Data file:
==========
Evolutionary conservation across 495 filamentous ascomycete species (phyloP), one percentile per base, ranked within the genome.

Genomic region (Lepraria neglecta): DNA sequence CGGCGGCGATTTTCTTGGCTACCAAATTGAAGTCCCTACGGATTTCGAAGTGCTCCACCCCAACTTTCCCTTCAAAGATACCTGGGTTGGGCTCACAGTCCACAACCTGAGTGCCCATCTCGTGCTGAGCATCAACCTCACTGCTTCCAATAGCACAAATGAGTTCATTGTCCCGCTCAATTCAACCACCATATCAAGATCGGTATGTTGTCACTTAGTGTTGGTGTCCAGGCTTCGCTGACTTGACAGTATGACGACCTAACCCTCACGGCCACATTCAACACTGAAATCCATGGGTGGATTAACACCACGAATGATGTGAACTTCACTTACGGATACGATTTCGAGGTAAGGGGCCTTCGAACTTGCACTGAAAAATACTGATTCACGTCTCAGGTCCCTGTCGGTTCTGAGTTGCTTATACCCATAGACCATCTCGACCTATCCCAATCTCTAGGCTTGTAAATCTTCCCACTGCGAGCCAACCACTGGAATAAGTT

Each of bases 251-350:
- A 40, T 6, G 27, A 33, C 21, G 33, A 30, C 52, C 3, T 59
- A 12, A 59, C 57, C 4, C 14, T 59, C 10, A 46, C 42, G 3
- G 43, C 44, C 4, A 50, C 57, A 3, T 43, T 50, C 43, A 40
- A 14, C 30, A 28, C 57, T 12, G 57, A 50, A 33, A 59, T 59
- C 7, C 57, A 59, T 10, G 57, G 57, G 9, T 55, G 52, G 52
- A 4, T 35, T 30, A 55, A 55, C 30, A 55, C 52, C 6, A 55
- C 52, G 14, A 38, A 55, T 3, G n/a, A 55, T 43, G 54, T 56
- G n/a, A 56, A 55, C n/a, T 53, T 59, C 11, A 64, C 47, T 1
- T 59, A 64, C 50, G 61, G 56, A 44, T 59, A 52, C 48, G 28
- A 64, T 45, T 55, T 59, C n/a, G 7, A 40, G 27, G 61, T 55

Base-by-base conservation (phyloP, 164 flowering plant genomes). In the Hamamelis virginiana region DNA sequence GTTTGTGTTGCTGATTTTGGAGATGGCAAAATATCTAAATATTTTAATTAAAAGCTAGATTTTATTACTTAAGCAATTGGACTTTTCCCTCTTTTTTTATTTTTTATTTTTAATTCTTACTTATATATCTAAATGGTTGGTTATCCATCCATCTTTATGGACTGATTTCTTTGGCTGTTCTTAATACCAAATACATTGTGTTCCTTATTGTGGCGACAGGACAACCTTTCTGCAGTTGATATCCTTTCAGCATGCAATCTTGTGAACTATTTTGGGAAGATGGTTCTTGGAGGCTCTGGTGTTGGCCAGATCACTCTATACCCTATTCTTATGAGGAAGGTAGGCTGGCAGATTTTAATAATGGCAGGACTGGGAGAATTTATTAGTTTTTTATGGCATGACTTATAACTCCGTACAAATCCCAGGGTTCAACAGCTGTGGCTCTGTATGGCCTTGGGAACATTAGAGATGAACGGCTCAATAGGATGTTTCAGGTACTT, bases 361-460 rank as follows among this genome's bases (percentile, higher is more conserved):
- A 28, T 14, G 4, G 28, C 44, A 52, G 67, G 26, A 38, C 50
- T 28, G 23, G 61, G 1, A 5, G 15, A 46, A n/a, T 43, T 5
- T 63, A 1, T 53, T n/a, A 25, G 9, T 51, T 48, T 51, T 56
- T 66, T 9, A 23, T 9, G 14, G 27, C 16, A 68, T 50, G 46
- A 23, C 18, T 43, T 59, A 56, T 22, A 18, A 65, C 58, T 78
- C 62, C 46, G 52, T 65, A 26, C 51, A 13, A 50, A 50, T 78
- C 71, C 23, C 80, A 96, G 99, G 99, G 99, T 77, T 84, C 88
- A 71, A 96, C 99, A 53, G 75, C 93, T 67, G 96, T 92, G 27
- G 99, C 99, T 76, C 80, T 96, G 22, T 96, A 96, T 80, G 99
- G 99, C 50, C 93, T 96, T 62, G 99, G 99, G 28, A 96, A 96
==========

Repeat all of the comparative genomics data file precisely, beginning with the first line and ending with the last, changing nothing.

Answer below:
Evolutionary conservation across 495 filamentous ascomycete species (phyloP), one percentile per base, ranked within the genome.

Genomic region (Lepraria neglecta): DNA sequence CGGCGGCGATTTTCTTGGCTACCAAATTGAAGTCCCTACGGATTTCGAAGTGCTCCACCCCAACTTTCCCTTCAAAGATACCTGGGTTGGGCTCACAGTCCACAACCTGAGTGCCCATCTCGTGCTGAGCATCAACCTCACTGCTTCCAATAGCACAAATGAGTTCATTGTCCCGCTCAATTCAACCACCATATCAAGATCGGTATGTTGTCACTTAGTGTTGGTGTCCAGGCTTCGCTGACTTGACAGTATGACGACCTAACCCTCACGGCCACATTCAACACTGAAATCCATGGGTGGATTAACACCACGAATGATGTGAACTTCACTTACGGATACGATTTCGAGGTAAGGGGCCTTCGAACTTGCACTGAAAAATACTGATTCACGTCTCAGGTCCCTGTCGGTTCTGAGTTGCTTATACCCATAGACCATCTCGACCTATCCCAATCTCTAGGCTTGTAAATCTTCCCACTGCGAGCCAACCACTGGAATAAGTT

Each of bases 251-350:
- A 40, T 6, G 27, A 33, C 21, G 33, A 30, C 52, C 3, T 59
- A 12, A 59, C 57, C 4, C 14, T 59, C 10, A 46, C 42, G 3
- G 43, C 44, C 4, A 50, C 57, A 3, T 43, T 50, C 43, A 40
- A 14, C 30, A 28, C 57, T 12, G 57, A 50, A 33, A 59, T 59
- C 7, C 57, A 59, T 10, G 57, G 57, G 9, T 55, G 52, G 52
- A 4, T 35, T 30, A 55, A 55, C 30, A 55, C 52, C 6, A 55
- C 52, G 14, A 38, A 55, T 3, G n/a, A 55, T 43, G 54, T 56
- G n/a, A 56, A 55, C n/a, T 53, T 59, C 11, A 64, C 47, T 1
- T 59, A 64, C 50, G 61, G 56, A 44, T 59, A 52, C 48, G 28
- A 64, T 45, T 55, T 59, C n/a, G 7, A 40, G 27, G 61, T 55

Base-by-base conservation (phyloP, 164 flowering plant genomes). In the Hamamelis virginiana region DNA sequence GTTTGTGTTGCTGATTTTGGAGATGGCAAAATATCTAAATATTTTAATTAAAAGCTAGATTTTATTACTTAAGCAATTGGACTTTTCCCTCTTTTTTTATTTTTTATTTTTAATTCTTACTTATATATCTAAATGGTTGGTTATCCATCCATCTTTATGGACTGATTTCTTTGGCTGTTCTTAATACCAAATACATTGTGTTCCTTATTGTGGCGACAGGACAACCTTTCTGCAGTTGATATCCTTTCAGCATGCAATCTTGTGAACTATTTTGGGAAGATGGTTCTTGGAGGCTCTGGTGTTGGCCAGATCACTCTATACCCTATTCTTATGAGGAAGGTAGGCTGGCAGATTTTAATAATGGCAGGACTGGGAGAATTTATTAGTTTTTTATGGCATGACTTATAACTCCGTACAAATCCCAGGGTTCAACAGCTGTGGCTCTGTATGGCCTTGGGAACATTAGAGATGAACGGCTCAATAGGATGTTTCAGGTACTT, bases 361-460 rank as follows among this genome's bases (percentile, higher is more conserved):
- A 28, T 14, G 4, G 28, C 44, A 52, G 67, G 26, A 38, C 50
- T 28, G 23, G 61, G 1, A 5, G 15, A 46, A n/a, T 43, T 5
- T 63, A 1, T 53, T n/a, A 25, G 9, T 51, T 48, T 51, T 56
- T 66, T 9, A 23, T 9, G 14, G 27, C 16, A 68, T 50, G 46
- A 23, C 18, T 43, T 59, A 56, T 22, A 18, A 65, C 58, T 78
- C 62, C 46, G 52, T 65, A 26, C 51, A 13, A 50, A 50, T 78
- C 71, C 23, C 80, A 96, G 99, G 99, G 99, T 77, T 84, C 88
- A 71, A 96, C 99, A 53, G 75, C 93, T 67, G 96, T 92, G 27
- G 99, C 99, T 76, C 80, T 96, G 22, T 96, A 96, T 80, G 99
- G 99, C 50, C 93, T 96, T 62, G 99, G 99, G 28, A 96, A 96